Bacterial Infections at the Respiratory Mucosal Surface

Respiratory infections are one of the most common diseases in cattle and human and are associated with high mortality and morbidity rates. Therefore, these diseases have a heavy burden on the health care system and are a major source of economic losses. In humans the bacteria Pseudomonas aeruginosa is associated with causing pneumonia in hospitalized and immunocompromised patients or chronic lung disease. In calves Mannheimia haemolytica is a major cause of bovine respiratory disease.

Both bacteria are becoming a major threat to society since they have the ability to adapt and acquire resistance to antibiotics. Consequently, more strategies for the prevention and treatment of bacterial respiratory diseases need to be developed. For the design and development of such strategies, the complex host–pathogen interactions at the mucosal surface must be uncovered.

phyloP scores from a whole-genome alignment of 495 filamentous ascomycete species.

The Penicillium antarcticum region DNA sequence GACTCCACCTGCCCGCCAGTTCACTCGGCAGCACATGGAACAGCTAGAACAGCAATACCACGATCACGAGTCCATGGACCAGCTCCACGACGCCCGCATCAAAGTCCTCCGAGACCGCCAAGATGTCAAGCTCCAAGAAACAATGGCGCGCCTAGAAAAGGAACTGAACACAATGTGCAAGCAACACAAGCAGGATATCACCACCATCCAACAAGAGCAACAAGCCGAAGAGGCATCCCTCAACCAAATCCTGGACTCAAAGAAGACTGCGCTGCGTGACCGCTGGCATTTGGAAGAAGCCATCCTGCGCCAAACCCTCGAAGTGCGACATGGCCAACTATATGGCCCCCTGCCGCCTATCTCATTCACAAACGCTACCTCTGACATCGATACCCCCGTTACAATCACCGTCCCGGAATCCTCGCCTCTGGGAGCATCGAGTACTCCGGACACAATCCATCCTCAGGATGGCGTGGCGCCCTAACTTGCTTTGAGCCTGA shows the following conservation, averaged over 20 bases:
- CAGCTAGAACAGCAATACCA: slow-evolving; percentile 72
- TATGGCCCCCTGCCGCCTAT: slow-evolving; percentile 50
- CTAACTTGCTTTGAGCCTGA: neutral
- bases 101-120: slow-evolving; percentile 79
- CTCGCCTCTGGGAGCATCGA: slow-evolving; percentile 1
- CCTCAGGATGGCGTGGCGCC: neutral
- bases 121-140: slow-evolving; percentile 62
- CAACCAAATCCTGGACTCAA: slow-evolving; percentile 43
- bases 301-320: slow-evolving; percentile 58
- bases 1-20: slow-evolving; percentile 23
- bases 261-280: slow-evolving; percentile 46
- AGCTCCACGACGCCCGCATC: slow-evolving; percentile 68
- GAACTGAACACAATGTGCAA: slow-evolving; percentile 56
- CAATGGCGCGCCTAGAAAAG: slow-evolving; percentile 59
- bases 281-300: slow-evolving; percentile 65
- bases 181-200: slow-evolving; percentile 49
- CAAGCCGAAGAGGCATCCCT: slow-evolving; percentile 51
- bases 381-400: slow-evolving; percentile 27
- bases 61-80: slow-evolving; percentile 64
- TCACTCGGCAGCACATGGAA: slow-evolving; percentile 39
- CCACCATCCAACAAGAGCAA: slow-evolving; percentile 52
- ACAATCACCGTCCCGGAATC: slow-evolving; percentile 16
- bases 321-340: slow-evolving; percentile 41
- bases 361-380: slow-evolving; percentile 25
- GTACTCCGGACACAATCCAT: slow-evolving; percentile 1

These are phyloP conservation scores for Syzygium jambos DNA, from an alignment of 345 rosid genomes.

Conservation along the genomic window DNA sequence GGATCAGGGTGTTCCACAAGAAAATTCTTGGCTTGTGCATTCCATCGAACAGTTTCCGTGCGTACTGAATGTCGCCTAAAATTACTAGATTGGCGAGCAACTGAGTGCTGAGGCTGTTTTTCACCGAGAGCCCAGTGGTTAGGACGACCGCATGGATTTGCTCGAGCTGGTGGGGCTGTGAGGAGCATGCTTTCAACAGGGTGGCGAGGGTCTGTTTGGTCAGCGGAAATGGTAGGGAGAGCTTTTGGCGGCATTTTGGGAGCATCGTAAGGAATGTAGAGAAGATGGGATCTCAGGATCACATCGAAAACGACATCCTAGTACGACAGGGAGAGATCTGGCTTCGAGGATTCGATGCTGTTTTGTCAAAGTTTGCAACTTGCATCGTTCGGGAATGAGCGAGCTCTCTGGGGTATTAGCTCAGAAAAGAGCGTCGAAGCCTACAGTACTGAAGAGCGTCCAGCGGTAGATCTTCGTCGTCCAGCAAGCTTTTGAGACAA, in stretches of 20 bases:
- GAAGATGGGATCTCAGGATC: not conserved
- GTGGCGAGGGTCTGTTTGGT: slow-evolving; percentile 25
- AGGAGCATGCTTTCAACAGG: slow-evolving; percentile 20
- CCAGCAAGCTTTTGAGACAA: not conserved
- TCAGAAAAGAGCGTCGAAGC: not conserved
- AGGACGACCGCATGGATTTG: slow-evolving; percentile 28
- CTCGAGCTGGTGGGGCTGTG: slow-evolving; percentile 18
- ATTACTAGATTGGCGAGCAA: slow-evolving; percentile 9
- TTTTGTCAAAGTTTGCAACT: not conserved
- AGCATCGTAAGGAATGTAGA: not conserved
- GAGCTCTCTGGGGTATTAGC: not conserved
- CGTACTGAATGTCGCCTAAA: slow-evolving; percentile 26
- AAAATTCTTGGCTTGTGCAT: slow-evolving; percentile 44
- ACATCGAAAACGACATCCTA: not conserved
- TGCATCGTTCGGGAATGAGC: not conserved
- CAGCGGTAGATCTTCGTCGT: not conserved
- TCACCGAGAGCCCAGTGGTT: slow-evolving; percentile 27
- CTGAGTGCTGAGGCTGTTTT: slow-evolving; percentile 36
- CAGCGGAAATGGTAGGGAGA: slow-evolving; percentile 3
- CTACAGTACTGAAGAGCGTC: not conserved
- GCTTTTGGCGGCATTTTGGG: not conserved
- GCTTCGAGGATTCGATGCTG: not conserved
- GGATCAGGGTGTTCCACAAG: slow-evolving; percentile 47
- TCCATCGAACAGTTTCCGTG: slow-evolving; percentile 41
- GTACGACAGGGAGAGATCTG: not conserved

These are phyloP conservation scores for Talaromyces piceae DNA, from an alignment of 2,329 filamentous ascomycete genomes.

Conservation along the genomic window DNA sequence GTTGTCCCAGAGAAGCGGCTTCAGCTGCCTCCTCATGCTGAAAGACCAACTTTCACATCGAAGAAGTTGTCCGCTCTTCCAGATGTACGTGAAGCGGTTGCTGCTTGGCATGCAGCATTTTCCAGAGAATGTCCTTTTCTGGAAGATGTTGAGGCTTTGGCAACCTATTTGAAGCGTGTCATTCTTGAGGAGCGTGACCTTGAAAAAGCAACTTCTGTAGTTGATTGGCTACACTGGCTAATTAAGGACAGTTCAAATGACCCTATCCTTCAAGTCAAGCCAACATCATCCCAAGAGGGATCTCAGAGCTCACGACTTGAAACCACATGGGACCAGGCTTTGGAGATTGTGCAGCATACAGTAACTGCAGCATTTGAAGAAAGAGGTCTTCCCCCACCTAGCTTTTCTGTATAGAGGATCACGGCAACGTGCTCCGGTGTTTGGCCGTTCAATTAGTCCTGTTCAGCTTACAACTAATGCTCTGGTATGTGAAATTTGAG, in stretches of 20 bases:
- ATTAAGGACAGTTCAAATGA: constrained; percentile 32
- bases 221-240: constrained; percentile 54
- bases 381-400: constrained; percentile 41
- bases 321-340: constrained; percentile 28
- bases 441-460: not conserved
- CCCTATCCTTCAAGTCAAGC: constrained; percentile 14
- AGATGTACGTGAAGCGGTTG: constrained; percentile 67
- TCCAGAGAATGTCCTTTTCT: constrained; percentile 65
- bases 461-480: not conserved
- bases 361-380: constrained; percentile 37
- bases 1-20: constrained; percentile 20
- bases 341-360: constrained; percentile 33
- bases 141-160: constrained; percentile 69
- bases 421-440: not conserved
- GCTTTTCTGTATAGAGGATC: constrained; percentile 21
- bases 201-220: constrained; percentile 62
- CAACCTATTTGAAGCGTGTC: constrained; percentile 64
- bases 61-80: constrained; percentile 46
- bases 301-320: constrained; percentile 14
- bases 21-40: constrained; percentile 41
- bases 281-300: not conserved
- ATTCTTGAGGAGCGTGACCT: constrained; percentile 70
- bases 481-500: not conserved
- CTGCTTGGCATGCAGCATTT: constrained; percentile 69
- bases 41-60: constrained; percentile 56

There is emerging evidence that MUC1 plays a dynamic role in the host mucosal barrier during health and infection. Both Pseudomonas aeruginosa and Mannheimia haemolytica are thought to take advantage of the highly glycosylated mucins (MUC1) to invade the epithelial cells of the lung.

Therefore, we want to determine the role of mucins and mucin glycans during respiratory bacterial infections including Pseudomonas aeruginosa and Mannheimia haemolytica. Address which mucins are important during bacterial infection, which glycans play a role and which signaling pathways are stimulated by bacterial binding to the mucins. Eventually, we want to study whether we could strengthen the mucosal barrier of the lung using HDAC inhibitors.

Dave Lifka